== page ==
… And the new enchantress of Indian Cinema

I am still in a haze about Vidya Balan in the movie, so kindly excuse any over-the-top praise.

But the woman is undoubtedly one of the most brilliant, sensuous actresses produced by India. Or any other culture, I could perhaps safely say but we shall let that pass for now.

When I try to separate the movie – Ishqiya – from Vidya, it seems plain. She owns the movie, which is natural I guess because the role was apparently written with her in mind. Her eyes in mind, I would figure.

The movie, as many of you would’ve heard by now, is about Krishna (Vidya Balan), the widow of a naxalite who lets two criminals – Arshad Warsi and Nasseruddin Shah – on the run take refuge in her house.  Warsi and Shah are trying to escape Shah’s crook brother-in-law, whose money they stole and then tied him up when he tried to get his hoodlums to kill them.

Krishna’s husband was blown up by unknown people and you’ve a slightly downcast yet gorgeous woman who let the two crooks into her little house by the river in a little village in North India.

Shah falls half in love with her when he hears her sing early morning… at least infatuated enough to color his pepper and salt hair black with a box of surma lying on the table. Warsi isn’t really looking at her. He prefers the local red light area, which a young worker in her house leads him to. Unfortunately, the bro-in-law tracks them down there, beats them up (and before Warsi could get any action) and then they discover the money they had stashed in her house has vanished too.

Naturally, you suspect the innocent, gorgeous widow with the mysterious eyes. It is the eyes that do you in. She says she did not steal them… but her eyes are so dark, you believe her… even as you look into her eyes and wonder if you are an idiot for believing her. That is when the word ‘enchantress’ came to mind. So they figure it was Nandu, that young worker, who stole the money. Except now Nandu has joined the Naxalite army and trying to find him is suicide.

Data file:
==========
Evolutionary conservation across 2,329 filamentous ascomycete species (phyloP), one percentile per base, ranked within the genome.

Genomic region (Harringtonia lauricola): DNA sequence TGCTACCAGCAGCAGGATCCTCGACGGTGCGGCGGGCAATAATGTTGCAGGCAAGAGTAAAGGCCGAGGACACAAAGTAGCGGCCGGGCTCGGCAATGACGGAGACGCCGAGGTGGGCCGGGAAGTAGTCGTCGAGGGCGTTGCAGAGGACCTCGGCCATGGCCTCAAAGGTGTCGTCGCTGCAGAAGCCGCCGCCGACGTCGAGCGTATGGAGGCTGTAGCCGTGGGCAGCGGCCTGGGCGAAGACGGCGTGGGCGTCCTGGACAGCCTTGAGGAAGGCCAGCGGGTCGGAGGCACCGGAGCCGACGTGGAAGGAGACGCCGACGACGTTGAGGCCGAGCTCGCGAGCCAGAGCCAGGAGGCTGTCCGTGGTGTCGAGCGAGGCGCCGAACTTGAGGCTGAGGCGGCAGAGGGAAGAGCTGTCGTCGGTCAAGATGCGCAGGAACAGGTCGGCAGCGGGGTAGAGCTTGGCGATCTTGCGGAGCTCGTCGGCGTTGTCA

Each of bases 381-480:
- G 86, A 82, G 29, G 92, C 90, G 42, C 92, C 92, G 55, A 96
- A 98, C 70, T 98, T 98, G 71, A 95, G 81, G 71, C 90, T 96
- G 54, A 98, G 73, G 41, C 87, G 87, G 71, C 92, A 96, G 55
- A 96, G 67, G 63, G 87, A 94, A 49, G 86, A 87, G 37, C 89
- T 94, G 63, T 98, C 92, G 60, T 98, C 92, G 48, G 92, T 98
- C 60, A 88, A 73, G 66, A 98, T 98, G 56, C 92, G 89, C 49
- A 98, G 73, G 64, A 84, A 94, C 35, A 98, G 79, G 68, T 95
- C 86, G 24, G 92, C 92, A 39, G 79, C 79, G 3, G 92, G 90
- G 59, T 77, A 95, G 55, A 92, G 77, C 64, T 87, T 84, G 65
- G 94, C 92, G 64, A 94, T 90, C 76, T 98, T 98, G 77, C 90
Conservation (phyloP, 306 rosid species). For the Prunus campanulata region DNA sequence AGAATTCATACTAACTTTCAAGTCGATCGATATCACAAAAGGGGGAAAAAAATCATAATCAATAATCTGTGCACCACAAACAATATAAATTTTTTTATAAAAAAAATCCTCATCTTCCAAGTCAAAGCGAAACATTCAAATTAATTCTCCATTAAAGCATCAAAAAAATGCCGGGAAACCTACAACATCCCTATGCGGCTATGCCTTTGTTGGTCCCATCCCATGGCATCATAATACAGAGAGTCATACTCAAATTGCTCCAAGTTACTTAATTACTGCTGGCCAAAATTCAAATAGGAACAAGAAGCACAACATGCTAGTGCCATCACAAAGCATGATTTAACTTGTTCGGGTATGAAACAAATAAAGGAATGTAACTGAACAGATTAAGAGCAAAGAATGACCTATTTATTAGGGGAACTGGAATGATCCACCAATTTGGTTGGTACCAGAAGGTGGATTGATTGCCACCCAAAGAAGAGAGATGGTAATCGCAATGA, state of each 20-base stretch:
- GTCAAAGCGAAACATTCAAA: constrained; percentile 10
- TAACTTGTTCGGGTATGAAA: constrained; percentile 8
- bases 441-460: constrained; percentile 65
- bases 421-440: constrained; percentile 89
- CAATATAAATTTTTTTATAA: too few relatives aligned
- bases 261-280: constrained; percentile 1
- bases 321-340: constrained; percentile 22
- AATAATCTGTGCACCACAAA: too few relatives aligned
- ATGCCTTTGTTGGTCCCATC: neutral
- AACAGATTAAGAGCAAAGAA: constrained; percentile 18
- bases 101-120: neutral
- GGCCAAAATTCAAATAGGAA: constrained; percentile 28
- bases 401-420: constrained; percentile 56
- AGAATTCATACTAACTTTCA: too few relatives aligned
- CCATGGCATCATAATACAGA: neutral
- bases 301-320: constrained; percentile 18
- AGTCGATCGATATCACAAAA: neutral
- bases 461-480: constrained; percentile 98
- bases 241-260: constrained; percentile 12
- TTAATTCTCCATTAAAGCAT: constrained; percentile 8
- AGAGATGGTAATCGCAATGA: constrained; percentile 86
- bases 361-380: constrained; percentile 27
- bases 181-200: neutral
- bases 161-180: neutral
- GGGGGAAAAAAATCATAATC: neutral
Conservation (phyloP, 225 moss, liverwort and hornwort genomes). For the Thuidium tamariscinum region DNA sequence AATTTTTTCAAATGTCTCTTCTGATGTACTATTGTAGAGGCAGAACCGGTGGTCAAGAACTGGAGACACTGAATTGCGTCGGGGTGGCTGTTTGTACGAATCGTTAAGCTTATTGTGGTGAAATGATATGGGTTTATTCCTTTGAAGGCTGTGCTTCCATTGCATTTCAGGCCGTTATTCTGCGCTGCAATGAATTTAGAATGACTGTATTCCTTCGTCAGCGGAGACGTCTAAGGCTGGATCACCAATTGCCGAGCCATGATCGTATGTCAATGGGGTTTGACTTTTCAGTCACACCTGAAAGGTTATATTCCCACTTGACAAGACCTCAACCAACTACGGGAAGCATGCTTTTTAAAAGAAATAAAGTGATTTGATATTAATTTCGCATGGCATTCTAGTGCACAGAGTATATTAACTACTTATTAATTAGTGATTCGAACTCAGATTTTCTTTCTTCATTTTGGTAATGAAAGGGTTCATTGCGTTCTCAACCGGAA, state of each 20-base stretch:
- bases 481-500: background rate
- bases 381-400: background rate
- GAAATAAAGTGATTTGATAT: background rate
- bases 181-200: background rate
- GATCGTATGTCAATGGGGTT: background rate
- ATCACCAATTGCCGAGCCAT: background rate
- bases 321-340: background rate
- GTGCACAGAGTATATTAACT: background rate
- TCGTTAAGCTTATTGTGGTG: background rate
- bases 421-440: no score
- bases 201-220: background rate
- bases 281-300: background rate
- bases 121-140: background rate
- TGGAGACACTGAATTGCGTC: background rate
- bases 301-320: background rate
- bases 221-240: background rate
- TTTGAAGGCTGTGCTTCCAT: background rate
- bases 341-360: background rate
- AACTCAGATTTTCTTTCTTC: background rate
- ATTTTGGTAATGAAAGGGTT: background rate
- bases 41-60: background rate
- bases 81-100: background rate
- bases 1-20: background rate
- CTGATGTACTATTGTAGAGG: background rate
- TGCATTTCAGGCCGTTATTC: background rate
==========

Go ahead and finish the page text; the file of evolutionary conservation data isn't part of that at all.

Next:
Warsi wants to run but Shah is reluctant to leave her in trouble… but she takes the matter out of their hands. Gets a shotgun, scares the shit out of them by shooting at them and clearly tells them “I know you are assholes but now i get to decide who gets to leave when”.

And they hatch a plan to kidnap one of the rich guys in town. A natural enough deed in a place where kidnappings are a way of life. Her husband was the king of the  kidnapping ring and she picks the target – the least rich guy.

She does it all with a matter-of-fact way. Not cold. Just like another thing to be done… Warsi, meanwhile, finds her really hot after she nearly shot his pants off. She is a little more affectionate towards the older, poetic Shah. Who does she eventually end up with, if she does end up with anyone at all? You do not know what she is thinking… she exudes an air of helplessness and innocence, even when every single instinct tells you that she isn’t.

Even if you aren’t charmed by her (and i’d wonder about you if you weren’t), there are enough twists in the plot to keep you interested. And Shah and Warsi who are delightful… Shah is suave, a little more restrained… the sort of crook who’d plead guilty when you catch him, shrugging. Warsi is a little more hot-blooded, funny and earthy. The sort who would joke with you even as he robs you blind.

It is a small town story… and even if I wanted to compare it to an english movie (which is somehow considered the standard for any movie), I can’t find one. It is sheer Indian… with the caste politics, the language, the rusticity, and yet it is sleek. A typical Vishal Bharadwaj… and um… I can’t remember the director’s name… movie.

It is the sort of movie that makes you feel good about Indian cinema and the talent. Balan should perhaps stop going ‘commerical’ and simply let people write such beautiful roles for her. And yeah, finally one woman for whom I would really turn gay. Or if any man has half her charm, I’d take him… it is the stuff books were written about… the mysterious sexiness of a crook. What more could you ask for? Oh yeah! More such movies!

6 thoughts on “Ishqiya

  1. Lol… I love the one liners in this movie!! And the subtext of every gesture 🙂
    Thanks on the director’s name. I knew it was Abhishek something but was too tired to google.


  2. Nice …I felt exactly the same watching the movie. One liners are a part of culture in that particular part of UP:). (unfortunatly the only thing that state is now known for is goondas).

    So you have moved here,hope you remember me. I read thru the whole blog today and it is really really nice. The songs add charm to your writing.


    1. Thanks Kusha. I do not much remember if you read my earlier blog. Did you have a blog too? or write under another name? i’d remember then… I remember most people who write in.
      Thanks much for writing in… like to know people read and respond to my thoughts.


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